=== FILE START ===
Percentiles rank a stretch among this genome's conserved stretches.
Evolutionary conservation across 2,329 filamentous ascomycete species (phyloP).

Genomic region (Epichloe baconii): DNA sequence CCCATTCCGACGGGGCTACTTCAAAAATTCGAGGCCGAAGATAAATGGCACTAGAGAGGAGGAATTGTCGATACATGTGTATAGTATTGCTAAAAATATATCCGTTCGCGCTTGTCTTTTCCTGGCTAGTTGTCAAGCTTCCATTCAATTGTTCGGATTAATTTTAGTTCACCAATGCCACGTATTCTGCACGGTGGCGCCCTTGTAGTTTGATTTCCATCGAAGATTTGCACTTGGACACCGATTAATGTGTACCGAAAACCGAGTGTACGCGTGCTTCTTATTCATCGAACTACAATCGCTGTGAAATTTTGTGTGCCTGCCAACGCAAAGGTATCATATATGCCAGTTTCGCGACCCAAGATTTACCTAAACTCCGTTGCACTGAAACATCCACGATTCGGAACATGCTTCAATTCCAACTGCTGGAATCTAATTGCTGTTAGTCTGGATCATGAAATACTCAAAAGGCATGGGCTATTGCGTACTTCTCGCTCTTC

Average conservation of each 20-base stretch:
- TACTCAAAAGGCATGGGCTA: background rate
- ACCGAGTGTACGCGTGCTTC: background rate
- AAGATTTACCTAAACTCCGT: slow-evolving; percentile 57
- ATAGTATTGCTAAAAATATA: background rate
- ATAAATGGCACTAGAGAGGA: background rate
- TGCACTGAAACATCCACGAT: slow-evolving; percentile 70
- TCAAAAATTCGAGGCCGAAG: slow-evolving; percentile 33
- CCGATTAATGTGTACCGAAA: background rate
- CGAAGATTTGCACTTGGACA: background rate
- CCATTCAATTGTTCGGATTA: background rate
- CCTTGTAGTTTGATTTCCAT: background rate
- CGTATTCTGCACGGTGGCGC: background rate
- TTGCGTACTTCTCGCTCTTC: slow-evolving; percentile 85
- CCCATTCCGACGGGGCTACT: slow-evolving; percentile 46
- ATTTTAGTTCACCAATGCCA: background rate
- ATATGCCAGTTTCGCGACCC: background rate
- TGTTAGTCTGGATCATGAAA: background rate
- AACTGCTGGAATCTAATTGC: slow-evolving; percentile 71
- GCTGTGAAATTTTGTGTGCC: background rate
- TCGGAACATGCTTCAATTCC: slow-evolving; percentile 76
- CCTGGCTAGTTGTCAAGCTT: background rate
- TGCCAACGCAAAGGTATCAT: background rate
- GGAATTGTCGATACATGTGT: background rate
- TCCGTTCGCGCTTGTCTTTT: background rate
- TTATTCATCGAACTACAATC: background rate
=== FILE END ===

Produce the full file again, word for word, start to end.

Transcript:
Percentiles rank a stretch among this genome's conserved stretches.
Evolutionary conservation across 2,329 filamentous ascomycete species (phyloP).

Genomic region (Epichloe baconii): DNA sequence CCCATTCCGACGGGGCTACTTCAAAAATTCGAGGCCGAAGATAAATGGCACTAGAGAGGAGGAATTGTCGATACATGTGTATAGTATTGCTAAAAATATATCCGTTCGCGCTTGTCTTTTCCTGGCTAGTTGTCAAGCTTCCATTCAATTGTTCGGATTAATTTTAGTTCACCAATGCCACGTATTCTGCACGGTGGCGCCCTTGTAGTTTGATTTCCATCGAAGATTTGCACTTGGACACCGATTAATGTGTACCGAAAACCGAGTGTACGCGTGCTTCTTATTCATCGAACTACAATCGCTGTGAAATTTTGTGTGCCTGCCAACGCAAAGGTATCATATATGCCAGTTTCGCGACCCAAGATTTACCTAAACTCCGTTGCACTGAAACATCCACGATTCGGAACATGCTTCAATTCCAACTGCTGGAATCTAATTGCTGTTAGTCTGGATCATGAAATACTCAAAAGGCATGGGCTATTGCGTACTTCTCGCTCTTC

Average conservation of each 20-base stretch:
- TACTCAAAAGGCATGGGCTA: background rate
- ACCGAGTGTACGCGTGCTTC: background rate
- AAGATTTACCTAAACTCCGT: slow-evolving; percentile 57
- ATAGTATTGCTAAAAATATA: background rate
- ATAAATGGCACTAGAGAGGA: background rate
- TGCACTGAAACATCCACGAT: slow-evolving; percentile 70
- TCAAAAATTCGAGGCCGAAG: slow-evolving; percentile 33
- CCGATTAATGTGTACCGAAA: background rate
- CGAAGATTTGCACTTGGACA: background rate
- CCATTCAATTGTTCGGATTA: background rate
- CCTTGTAGTTTGATTTCCAT: background rate
- CGTATTCTGCACGGTGGCGC: background rate
- TTGCGTACTTCTCGCTCTTC: slow-evolving; percentile 85
- CCCATTCCGACGGGGCTACT: slow-evolving; percentile 46
- ATTTTAGTTCACCAATGCCA: background rate
- ATATGCCAGTTTCGCGACCC: background rate
- TGTTAGTCTGGATCATGAAA: background rate
- AACTGCTGGAATCTAATTGC: slow-evolving; percentile 71
- GCTGTGAAATTTTGTGTGCC: background rate
- TCGGAACATGCTTCAATTCC: slow-evolving; percentile 76
- CCTGGCTAGTTGTCAAGCTT: background rate
- TGCCAACGCAAAGGTATCAT: background rate
- GGAATTGTCGATACATGTGT: background rate
- TCCGTTCGCGCTTGTCTTTT: background rate
- TTATTCATCGAACTACAATC: background rate